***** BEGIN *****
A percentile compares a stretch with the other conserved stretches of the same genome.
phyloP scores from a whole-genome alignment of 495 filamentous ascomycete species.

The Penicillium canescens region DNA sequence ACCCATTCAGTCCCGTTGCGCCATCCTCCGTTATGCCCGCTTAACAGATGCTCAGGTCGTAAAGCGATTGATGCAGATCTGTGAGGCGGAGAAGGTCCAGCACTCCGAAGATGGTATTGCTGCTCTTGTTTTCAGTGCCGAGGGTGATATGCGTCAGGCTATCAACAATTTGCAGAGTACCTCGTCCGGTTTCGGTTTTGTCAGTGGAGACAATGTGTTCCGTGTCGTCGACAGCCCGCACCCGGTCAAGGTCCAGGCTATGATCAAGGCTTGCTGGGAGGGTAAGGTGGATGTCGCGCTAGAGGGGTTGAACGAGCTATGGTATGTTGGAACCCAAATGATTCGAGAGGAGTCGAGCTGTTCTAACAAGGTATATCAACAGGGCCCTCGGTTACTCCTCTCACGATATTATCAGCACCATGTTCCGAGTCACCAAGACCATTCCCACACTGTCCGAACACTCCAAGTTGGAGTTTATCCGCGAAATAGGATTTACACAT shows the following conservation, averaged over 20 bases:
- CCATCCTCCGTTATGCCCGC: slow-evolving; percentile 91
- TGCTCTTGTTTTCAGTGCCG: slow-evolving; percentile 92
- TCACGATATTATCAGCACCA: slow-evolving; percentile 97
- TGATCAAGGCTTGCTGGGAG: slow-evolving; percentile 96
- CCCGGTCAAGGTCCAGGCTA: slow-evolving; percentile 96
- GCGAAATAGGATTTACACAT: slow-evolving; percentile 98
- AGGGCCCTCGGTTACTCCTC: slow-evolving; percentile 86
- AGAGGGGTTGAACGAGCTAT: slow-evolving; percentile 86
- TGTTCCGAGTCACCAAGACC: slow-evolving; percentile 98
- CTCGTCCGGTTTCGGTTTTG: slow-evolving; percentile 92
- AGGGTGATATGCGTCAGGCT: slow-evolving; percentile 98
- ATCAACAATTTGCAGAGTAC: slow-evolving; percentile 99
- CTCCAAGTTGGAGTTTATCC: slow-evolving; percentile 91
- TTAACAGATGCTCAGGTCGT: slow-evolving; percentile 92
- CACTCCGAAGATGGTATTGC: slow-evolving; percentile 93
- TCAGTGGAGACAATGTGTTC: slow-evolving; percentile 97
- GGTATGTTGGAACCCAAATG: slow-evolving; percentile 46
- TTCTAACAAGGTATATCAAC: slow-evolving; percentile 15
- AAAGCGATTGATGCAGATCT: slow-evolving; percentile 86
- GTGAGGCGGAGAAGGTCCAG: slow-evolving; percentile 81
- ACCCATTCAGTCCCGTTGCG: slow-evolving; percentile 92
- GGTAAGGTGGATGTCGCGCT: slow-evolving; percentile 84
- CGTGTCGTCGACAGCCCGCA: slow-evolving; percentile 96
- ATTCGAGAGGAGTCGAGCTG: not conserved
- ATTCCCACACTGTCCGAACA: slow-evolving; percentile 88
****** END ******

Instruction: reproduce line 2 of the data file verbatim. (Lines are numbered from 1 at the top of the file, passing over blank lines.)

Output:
phyloP scores from a whole-genome alignment of 495 filamentous ascomycete species.